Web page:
National Oceanic and Atmospheric Administration (NOAA), an American scientific agency within the U.S. Department of Commerce, has awarded Black Swift Technologies (BST) the contract to develop commercially viable technology enabling GPS-denied navigation of unmanned aircraft system (UAS)-technology which will be critical in enabling long-distance surveys to fetch data beyond visual line of sight (BVLOS) flights.
The US department has a humongous task of surveying 95,000 miles of domestic coastline. As per the Federal Aviation Administration’s (FAA) rules, the UAS operators have to keep their aircraft within visual line of sight, making the surveying a daunting and tedious task. To tackle this challenge, Back Swift’s technology will be useful.
Jack Elston, Ph.D., CEO of Black Swift Technologies told a space news-daily, “Enabling BVLOS operations in the National Airspace System is largely an issue of improved sensing. Operators, both government and commercial, are looking to perform missions over longer distances. These users represent a number of currently under-utilized applications for UAS due to capability and regulations—applications such as aerial imaging, environmental observation, precision agriculture, and infrastructure monitoring and inspection.”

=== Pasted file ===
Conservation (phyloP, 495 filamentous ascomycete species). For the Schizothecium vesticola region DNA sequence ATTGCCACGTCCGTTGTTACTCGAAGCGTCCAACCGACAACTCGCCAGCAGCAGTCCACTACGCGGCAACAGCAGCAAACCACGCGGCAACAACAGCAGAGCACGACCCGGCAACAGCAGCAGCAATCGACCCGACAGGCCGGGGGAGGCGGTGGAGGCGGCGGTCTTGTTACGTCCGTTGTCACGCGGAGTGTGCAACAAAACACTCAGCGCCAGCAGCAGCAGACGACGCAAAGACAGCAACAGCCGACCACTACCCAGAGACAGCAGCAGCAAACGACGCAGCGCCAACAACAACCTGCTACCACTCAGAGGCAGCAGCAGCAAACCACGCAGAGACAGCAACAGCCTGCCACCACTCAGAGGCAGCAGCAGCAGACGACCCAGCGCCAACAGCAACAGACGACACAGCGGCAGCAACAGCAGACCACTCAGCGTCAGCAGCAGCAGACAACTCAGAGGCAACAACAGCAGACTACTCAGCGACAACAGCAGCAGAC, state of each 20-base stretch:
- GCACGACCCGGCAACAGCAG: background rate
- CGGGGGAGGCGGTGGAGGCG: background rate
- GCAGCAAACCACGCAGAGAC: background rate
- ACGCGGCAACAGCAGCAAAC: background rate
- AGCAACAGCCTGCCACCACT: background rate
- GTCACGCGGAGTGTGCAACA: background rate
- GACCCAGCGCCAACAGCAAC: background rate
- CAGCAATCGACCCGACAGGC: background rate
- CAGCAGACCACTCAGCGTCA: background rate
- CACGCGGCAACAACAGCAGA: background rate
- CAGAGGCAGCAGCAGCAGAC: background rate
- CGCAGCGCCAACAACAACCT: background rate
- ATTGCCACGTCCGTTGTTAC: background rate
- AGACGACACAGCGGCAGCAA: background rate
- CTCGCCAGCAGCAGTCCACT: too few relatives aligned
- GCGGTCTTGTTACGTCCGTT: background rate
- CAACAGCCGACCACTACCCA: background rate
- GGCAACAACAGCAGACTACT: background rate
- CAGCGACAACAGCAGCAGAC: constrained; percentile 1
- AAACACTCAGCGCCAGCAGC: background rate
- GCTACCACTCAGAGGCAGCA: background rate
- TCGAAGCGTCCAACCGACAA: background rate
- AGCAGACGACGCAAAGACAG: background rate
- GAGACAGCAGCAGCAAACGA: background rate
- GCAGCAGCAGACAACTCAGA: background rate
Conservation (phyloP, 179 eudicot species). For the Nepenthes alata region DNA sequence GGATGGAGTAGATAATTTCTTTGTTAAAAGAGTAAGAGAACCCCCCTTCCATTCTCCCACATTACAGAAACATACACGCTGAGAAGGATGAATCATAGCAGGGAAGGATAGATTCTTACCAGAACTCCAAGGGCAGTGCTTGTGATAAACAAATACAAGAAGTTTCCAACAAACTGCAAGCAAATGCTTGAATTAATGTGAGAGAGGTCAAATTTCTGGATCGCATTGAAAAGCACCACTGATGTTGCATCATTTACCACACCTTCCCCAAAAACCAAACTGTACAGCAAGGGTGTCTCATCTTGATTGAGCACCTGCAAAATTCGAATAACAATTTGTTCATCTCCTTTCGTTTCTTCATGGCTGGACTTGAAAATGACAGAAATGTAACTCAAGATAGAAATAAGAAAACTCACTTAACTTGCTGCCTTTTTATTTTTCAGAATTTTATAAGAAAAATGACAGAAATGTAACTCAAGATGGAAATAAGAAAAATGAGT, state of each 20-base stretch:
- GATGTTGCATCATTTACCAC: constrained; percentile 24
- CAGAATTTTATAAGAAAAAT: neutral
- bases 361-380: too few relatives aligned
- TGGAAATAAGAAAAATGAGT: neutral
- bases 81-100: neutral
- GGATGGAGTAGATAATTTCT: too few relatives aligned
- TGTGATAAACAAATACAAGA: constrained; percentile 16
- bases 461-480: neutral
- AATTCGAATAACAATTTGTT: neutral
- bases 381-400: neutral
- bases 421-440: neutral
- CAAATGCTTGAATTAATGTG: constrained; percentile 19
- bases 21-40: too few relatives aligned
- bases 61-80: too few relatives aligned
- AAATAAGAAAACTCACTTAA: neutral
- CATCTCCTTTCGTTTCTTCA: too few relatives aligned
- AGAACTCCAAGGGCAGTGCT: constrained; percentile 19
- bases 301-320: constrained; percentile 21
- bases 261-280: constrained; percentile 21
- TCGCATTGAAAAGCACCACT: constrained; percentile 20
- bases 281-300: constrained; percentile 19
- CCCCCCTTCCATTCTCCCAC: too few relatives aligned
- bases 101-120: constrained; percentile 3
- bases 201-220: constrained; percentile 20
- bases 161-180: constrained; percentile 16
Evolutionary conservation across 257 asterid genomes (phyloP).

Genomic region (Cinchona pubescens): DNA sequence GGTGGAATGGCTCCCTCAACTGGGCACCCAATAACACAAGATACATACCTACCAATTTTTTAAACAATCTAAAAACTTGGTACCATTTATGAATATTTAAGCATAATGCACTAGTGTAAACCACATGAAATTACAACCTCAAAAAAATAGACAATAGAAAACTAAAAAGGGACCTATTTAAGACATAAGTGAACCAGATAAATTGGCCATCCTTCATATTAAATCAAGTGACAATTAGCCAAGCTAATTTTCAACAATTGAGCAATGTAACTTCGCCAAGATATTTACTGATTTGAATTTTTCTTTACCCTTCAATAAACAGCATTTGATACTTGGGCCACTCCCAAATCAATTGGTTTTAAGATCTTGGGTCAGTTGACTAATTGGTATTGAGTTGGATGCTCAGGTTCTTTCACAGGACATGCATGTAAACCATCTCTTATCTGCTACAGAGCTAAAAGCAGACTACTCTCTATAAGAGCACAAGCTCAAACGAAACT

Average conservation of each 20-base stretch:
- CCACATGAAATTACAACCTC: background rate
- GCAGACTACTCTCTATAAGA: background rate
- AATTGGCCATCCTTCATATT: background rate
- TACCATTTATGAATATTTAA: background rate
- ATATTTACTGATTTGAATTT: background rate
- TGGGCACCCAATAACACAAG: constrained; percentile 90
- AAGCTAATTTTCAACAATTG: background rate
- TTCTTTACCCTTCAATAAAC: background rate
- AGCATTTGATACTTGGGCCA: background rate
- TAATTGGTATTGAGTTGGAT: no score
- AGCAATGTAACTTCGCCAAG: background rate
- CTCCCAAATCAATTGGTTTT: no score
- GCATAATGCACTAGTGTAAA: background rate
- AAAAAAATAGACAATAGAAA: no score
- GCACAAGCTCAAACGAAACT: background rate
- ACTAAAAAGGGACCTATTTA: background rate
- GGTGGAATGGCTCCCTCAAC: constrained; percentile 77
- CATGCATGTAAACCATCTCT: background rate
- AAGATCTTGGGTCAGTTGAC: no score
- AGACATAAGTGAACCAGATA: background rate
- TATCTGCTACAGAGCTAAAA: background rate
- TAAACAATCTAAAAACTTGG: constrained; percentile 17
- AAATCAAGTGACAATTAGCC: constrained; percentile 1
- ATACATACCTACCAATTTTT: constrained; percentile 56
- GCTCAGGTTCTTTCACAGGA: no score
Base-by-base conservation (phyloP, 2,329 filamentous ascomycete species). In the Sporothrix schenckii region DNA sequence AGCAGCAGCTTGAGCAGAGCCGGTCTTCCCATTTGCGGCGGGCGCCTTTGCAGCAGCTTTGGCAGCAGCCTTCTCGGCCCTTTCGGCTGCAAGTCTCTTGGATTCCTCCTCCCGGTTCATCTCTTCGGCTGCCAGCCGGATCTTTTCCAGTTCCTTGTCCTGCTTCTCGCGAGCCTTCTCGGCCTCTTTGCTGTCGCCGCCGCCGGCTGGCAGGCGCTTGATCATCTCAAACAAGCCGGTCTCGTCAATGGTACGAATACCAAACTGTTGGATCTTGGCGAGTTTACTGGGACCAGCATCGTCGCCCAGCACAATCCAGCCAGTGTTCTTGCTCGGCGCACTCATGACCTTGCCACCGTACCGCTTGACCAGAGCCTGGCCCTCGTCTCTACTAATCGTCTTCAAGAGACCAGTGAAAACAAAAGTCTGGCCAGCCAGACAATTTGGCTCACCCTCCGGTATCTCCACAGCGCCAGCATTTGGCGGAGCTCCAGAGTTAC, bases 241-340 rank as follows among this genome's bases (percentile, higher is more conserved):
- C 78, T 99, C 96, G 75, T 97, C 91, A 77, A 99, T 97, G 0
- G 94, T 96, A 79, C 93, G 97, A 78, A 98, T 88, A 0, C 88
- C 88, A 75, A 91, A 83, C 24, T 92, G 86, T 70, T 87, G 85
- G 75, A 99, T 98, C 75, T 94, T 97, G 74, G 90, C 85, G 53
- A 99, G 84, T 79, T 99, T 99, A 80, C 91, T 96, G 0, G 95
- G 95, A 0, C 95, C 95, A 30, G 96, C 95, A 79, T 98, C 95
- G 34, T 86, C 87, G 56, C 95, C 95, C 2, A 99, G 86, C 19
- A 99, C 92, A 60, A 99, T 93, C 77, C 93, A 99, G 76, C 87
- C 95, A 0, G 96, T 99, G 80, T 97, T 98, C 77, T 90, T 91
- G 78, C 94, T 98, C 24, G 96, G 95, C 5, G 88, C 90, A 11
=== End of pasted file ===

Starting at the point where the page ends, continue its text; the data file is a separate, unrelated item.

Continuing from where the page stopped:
The accurate aircraft position information is of critical value for safe UAS operations within the Unmanned Systems Traffic Management (UTM). The current primary system is quite poor in terms of GPS-led system due to jamming, spoofing, on-board signal failure, and the issue of network connectivity. Through BST’s aim to provide a robust secondary option, the system through augmented sensor suits and machine learning sensibilities will provide accurate positions of GPS-denied areas.